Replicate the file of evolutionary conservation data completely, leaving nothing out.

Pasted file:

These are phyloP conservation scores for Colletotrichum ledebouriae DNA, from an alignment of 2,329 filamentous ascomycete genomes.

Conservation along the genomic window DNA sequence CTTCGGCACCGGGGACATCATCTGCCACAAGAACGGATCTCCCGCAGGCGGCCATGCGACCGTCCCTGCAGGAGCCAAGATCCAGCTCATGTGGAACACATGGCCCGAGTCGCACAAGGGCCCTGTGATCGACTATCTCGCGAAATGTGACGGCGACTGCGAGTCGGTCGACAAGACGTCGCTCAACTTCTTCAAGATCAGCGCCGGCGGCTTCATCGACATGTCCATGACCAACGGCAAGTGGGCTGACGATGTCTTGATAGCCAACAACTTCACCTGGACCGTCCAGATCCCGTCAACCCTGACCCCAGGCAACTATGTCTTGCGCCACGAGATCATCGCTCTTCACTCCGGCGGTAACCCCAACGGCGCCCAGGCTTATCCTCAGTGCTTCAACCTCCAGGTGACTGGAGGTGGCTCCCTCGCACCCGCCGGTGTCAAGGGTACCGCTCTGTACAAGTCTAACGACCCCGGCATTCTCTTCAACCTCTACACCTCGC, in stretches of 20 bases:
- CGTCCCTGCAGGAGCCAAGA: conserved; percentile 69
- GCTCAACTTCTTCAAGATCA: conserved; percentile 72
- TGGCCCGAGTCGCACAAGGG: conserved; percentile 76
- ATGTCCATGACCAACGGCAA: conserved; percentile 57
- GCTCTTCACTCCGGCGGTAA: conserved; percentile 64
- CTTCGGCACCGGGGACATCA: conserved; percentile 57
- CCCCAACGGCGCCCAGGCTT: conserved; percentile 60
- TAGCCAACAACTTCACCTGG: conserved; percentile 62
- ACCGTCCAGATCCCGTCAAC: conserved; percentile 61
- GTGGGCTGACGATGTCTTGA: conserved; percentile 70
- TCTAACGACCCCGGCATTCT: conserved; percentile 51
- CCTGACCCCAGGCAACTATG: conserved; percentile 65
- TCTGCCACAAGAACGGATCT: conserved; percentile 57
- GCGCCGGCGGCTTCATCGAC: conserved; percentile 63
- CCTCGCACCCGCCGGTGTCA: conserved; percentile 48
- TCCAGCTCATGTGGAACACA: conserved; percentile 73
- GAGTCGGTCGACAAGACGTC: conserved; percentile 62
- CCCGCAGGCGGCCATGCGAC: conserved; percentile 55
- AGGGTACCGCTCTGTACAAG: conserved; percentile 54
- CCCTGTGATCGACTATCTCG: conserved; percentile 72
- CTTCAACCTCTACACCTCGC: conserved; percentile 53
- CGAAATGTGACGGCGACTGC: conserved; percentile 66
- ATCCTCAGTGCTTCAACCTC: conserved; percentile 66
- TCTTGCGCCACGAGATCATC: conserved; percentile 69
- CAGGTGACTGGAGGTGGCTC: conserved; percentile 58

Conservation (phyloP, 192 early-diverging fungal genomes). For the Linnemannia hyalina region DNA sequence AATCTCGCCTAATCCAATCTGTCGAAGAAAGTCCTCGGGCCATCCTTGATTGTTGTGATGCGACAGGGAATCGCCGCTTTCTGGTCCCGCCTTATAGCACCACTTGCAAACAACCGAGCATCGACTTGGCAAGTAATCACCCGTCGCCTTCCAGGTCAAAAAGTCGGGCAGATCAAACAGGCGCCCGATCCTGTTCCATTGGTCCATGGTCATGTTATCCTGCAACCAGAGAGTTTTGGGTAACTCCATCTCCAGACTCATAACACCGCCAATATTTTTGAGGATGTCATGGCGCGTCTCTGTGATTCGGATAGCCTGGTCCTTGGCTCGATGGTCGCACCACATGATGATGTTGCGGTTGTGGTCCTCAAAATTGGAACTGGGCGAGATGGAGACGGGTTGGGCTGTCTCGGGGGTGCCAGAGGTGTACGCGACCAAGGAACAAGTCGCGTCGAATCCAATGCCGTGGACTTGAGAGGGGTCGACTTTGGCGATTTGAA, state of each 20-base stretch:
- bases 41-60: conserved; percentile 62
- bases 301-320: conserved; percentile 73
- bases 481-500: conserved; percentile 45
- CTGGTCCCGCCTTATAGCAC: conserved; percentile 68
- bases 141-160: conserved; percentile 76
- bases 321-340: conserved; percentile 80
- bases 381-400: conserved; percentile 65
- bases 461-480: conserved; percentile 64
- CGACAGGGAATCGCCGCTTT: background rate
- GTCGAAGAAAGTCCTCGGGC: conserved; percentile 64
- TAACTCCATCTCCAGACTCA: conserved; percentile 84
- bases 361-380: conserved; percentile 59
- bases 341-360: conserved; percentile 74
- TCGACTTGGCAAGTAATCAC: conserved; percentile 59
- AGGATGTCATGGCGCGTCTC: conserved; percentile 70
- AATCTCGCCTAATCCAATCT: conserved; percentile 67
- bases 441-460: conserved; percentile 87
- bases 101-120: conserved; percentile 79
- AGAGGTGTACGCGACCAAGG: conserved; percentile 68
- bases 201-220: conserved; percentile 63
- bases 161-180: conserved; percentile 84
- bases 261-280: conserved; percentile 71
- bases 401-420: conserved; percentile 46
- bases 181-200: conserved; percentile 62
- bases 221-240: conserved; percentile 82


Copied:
These are phyloP conservation scores for Colletotrichum ledebouriae DNA, from an alignment of 2,329 filamentous ascomycete genomes.

Conservation along the genomic window DNA sequence CTTCGGCACCGGGGACATCATCTGCCACAAGAACGGATCTCCCGCAGGCGGCCATGCGACCGTCCCTGCAGGAGCCAAGATCCAGCTCATGTGGAACACATGGCCCGAGTCGCACAAGGGCCCTGTGATCGACTATCTCGCGAAATGTGACGGCGACTGCGAGTCGGTCGACAAGACGTCGCTCAACTTCTTCAAGATCAGCGCCGGCGGCTTCATCGACATGTCCATGACCAACGGCAAGTGGGCTGACGATGTCTTGATAGCCAACAACTTCACCTGGACCGTCCAGATCCCGTCAACCCTGACCCCAGGCAACTATGTCTTGCGCCACGAGATCATCGCTCTTCACTCCGGCGGTAACCCCAACGGCGCCCAGGCTTATCCTCAGTGCTTCAACCTCCAGGTGACTGGAGGTGGCTCCCTCGCACCCGCCGGTGTCAAGGGTACCGCTCTGTACAAGTCTAACGACCCCGGCATTCTCTTCAACCTCTACACCTCGC, in stretches of 20 bases:
- CGTCCCTGCAGGAGCCAAGA: conserved; percentile 69
- GCTCAACTTCTTCAAGATCA: conserved; percentile 72
- TGGCCCGAGTCGCACAAGGG: conserved; percentile 76
- ATGTCCATGACCAACGGCAA: conserved; percentile 57
- GCTCTTCACTCCGGCGGTAA: conserved; percentile 64
- CTTCGGCACCGGGGACATCA: conserved; percentile 57
- CCCCAACGGCGCCCAGGCTT: conserved; percentile 60
- TAGCCAACAACTTCACCTGG: conserved; percentile 62
- ACCGTCCAGATCCCGTCAAC: conserved; percentile 61
- GTGGGCTGACGATGTCTTGA: conserved; percentile 70
- TCTAACGACCCCGGCATTCT: conserved; percentile 51
- CCTGACCCCAGGCAACTATG: conserved; percentile 65
- TCTGCCACAAGAACGGATCT: conserved; percentile 57
- GCGCCGGCGGCTTCATCGAC: conserved; percentile 63
- CCTCGCACCCGCCGGTGTCA: conserved; percentile 48
- TCCAGCTCATGTGGAACACA: conserved; percentile 73
- GAGTCGGTCGACAAGACGTC: conserved; percentile 62
- CCCGCAGGCGGCCATGCGAC: conserved; percentile 55
- AGGGTACCGCTCTGTACAAG: conserved; percentile 54
- CCCTGTGATCGACTATCTCG: conserved; percentile 72
- CTTCAACCTCTACACCTCGC: conserved; percentile 53
- CGAAATGTGACGGCGACTGC: conserved; percentile 66
- ATCCTCAGTGCTTCAACCTC: conserved; percentile 66
- TCTTGCGCCACGAGATCATC: conserved; percentile 69
- CAGGTGACTGGAGGTGGCTC: conserved; percentile 58

Conservation (phyloP, 192 early-diverging fungal genomes). For the Linnemannia hyalina region DNA sequence AATCTCGCCTAATCCAATCTGTCGAAGAAAGTCCTCGGGCCATCCTTGATTGTTGTGATGCGACAGGGAATCGCCGCTTTCTGGTCCCGCCTTATAGCACCACTTGCAAACAACCGAGCATCGACTTGGCAAGTAATCACCCGTCGCCTTCCAGGTCAAAAAGTCGGGCAGATCAAACAGGCGCCCGATCCTGTTCCATTGGTCCATGGTCATGTTATCCTGCAACCAGAGAGTTTTGGGTAACTCCATCTCCAGACTCATAACACCGCCAATATTTTTGAGGATGTCATGGCGCGTCTCTGTGATTCGGATAGCCTGGTCCTTGGCTCGATGGTCGCACCACATGATGATGTTGCGGTTGTGGTCCTCAAAATTGGAACTGGGCGAGATGGAGACGGGTTGGGCTGTCTCGGGGGTGCCAGAGGTGTACGCGACCAAGGAACAAGTCGCGTCGAATCCAATGCCGTGGACTTGAGAGGGGTCGACTTTGGCGATTTGAA, state of each 20-base stretch:
- bases 41-60: conserved; percentile 62
- bases 301-320: conserved; percentile 73
- bases 481-500: conserved; percentile 45
- CTGGTCCCGCCTTATAGCAC: conserved; percentile 68
- bases 141-160: conserved; percentile 76
- bases 321-340: conserved; percentile 80
- bases 381-400: conserved; percentile 65
- bases 461-480: conserved; percentile 64
- CGACAGGGAATCGCCGCTTT: background rate
- GTCGAAGAAAGTCCTCGGGC: conserved; percentile 64
- TAACTCCATCTCCAGACTCA: conserved; percentile 84
- bases 361-380: conserved; percentile 59
- bases 341-360: conserved; percentile 74
- TCGACTTGGCAAGTAATCAC: conserved; percentile 59
- AGGATGTCATGGCGCGTCTC: conserved; percentile 70
- AATCTCGCCTAATCCAATCT: conserved; percentile 67
- bases 441-460: conserved; percentile 87
- bases 101-120: conserved; percentile 79
- AGAGGTGTACGCGACCAAGG: conserved; percentile 68
- bases 201-220: conserved; percentile 63
- bases 161-180: conserved; percentile 84
- bases 261-280: conserved; percentile 71
- bases 401-420: conserved; percentile 46
- bases 181-200: conserved; percentile 62
- bases 221-240: conserved; percentile 82